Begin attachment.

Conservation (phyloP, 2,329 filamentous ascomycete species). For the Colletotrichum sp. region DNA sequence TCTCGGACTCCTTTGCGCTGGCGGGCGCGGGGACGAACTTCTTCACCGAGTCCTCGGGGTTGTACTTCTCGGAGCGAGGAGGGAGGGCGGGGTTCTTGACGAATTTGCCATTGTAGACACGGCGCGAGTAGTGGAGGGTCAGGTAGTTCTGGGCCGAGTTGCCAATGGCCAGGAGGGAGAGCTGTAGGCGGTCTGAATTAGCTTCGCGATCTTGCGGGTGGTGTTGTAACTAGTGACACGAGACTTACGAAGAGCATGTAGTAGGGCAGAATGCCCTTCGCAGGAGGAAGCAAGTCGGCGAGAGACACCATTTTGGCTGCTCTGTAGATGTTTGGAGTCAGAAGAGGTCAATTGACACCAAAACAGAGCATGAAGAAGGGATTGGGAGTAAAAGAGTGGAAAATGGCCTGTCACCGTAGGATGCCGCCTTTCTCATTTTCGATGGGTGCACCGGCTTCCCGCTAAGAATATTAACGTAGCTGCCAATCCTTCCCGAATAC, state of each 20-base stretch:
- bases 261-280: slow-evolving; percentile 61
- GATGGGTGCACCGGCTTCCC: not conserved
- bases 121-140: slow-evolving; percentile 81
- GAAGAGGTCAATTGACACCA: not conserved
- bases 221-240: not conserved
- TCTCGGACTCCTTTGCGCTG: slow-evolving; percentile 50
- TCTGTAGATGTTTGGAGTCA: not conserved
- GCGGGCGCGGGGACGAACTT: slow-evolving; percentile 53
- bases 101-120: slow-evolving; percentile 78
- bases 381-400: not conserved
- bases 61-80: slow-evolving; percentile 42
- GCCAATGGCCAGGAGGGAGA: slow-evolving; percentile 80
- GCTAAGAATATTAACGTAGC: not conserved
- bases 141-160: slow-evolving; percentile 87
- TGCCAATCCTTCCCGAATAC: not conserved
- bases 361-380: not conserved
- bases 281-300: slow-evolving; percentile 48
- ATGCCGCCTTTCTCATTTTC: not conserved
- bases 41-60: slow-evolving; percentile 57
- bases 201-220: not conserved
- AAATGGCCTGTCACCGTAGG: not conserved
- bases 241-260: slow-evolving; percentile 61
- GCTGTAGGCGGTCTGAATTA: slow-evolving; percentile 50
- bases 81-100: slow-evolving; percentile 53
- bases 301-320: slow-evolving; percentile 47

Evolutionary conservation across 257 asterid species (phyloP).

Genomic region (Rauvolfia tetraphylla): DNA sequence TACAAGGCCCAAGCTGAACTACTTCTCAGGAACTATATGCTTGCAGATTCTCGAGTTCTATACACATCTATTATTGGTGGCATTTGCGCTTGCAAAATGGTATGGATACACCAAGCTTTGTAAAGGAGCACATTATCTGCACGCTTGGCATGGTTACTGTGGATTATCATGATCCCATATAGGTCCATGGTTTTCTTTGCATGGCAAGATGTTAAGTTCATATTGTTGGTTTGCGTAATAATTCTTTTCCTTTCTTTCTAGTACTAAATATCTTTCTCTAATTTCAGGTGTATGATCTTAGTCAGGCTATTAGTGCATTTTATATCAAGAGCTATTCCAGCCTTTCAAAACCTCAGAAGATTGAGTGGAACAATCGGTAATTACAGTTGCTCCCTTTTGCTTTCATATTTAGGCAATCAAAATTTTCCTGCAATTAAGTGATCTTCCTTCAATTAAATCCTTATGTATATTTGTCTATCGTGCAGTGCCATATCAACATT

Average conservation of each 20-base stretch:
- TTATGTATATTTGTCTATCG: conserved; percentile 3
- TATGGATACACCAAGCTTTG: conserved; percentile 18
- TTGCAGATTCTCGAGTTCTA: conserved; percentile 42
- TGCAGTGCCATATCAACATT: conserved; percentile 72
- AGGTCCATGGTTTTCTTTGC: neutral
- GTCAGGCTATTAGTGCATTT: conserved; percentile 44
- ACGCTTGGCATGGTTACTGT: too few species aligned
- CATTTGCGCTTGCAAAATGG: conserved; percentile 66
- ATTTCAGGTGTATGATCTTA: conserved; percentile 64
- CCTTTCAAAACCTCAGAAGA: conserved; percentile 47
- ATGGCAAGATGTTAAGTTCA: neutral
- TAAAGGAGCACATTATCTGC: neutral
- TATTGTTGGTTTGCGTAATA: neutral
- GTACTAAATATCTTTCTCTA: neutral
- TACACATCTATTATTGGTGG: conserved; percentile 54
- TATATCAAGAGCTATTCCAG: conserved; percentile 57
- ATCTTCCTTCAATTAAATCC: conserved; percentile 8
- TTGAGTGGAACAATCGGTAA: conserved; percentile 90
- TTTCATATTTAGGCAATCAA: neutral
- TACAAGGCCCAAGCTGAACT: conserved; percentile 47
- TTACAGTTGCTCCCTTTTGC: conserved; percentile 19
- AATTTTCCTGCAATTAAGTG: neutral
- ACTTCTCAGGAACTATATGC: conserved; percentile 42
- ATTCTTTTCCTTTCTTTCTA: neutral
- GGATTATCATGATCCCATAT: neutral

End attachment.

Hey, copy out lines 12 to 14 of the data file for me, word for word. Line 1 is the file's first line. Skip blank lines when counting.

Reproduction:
- bases 61-80: slow-evolving; percentile 42
- GCCAATGGCCAGGAGGGAGA: slow-evolving; percentile 80
- GCTAAGAATATTAACGTAGC: not conserved